, Salem, MA


August 10, 2013

Shribman: A touch of greatness


Both were strong partisans and ferocious fighters. But both believed that compromise rather than contention was the grease that made the political machinery work.

Bush once issued a read-my-lips disavowal of new taxes, only to embrace new revenues in a 1990 budget agreement with the Democrats that enraged Republican Rep. Newt Gingrich. Gingrich was a great critic of Dole, as well, whom he archly described as the tax collector for the welfare state, a critique that stung for decades. As Senate leader, Dole believed reaching the deal was the highest achievement of a legislative leader. Despite the respect each had for the other, the two never were close. Their backgrounds — suburban Connecticut, rural Kansas — were too different, and so were their interests, temperaments and styles.

But they shared much, including strong senses of humor and occasional bouts of failing to humor their rivals.

Dole could devastate with a verbal aside, then charm with a quick quip. Bush once exclaimed to House Ways and Means chairman Dan Rostenkowski: “If you’re so goddamned smart, how come you’re not the president?” Later, when he retired from office, the playful domain name of his email address was “” for “former leader of the free world.”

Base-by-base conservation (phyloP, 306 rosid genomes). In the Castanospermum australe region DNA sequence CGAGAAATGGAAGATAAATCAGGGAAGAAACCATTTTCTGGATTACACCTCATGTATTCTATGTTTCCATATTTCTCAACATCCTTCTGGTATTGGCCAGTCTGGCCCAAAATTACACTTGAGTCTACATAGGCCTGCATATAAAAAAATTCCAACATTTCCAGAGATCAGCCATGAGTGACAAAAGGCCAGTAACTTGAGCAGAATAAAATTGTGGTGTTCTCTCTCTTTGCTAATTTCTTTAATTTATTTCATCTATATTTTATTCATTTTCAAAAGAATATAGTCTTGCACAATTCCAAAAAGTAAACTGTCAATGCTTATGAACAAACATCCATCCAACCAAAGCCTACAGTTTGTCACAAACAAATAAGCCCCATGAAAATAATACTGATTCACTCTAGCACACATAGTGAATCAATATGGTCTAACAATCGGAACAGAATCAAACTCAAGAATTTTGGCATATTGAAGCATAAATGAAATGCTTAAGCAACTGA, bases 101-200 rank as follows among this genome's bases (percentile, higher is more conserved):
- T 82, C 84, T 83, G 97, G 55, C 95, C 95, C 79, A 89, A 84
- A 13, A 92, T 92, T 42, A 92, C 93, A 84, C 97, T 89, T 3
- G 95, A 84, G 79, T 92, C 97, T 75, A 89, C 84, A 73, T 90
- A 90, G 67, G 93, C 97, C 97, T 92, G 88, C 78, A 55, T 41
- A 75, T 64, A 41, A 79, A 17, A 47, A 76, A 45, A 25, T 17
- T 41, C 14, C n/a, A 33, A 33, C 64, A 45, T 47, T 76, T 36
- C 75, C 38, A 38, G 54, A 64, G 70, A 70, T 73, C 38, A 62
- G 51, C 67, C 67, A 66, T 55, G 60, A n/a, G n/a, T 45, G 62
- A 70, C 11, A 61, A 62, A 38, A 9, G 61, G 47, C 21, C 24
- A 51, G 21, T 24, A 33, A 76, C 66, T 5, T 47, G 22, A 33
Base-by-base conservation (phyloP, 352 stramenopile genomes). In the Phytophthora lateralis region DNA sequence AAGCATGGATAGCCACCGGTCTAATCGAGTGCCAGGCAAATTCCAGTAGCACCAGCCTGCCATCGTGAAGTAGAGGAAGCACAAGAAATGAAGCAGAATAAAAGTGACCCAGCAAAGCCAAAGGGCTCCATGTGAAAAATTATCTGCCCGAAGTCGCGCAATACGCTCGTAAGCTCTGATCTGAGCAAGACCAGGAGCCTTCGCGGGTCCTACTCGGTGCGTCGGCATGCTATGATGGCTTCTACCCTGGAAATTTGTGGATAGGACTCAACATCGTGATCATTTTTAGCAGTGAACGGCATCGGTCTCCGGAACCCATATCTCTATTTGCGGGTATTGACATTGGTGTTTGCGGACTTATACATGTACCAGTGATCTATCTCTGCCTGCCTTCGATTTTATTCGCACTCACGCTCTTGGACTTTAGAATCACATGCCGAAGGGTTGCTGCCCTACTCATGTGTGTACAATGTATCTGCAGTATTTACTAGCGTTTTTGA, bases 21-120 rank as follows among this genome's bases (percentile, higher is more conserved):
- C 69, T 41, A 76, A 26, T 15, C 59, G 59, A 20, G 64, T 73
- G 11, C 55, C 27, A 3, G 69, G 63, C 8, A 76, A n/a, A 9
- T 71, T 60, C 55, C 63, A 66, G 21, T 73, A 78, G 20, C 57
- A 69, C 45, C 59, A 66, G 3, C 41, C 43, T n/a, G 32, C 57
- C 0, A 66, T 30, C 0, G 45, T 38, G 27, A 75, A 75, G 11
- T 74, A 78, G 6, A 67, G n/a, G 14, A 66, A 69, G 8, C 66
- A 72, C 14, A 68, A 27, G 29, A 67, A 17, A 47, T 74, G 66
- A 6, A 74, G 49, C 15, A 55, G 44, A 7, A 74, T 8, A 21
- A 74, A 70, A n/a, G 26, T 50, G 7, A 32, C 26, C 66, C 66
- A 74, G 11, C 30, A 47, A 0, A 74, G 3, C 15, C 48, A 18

The other afternoon Bush powered his wheelchair, the words “President of the United States” emblazoned on the back, to a bluff overlooking the sea. In the country-quiet of the noon hour he wanted to peer out onto the ocean, to the view he grew to love as a boy collecting starfish and shells. He seemed much the ancient mariner, as Dole now seems much the ancient infantryman.

It was only a few days after his new haircut, and the 41st president — his tribute to the young leukemia victim fresh, but his determination to fight childhood cancer as old as his memories of his daughter Robin, who died of leukemia at age 3 — asked his visitors how they liked the new look. “Want to touch it?” he asked. It seemed rude not to.


North Shore native and Pulitzer Prize winner David M. Shribman is executive editor of the Pittsburgh Post-Gazette.

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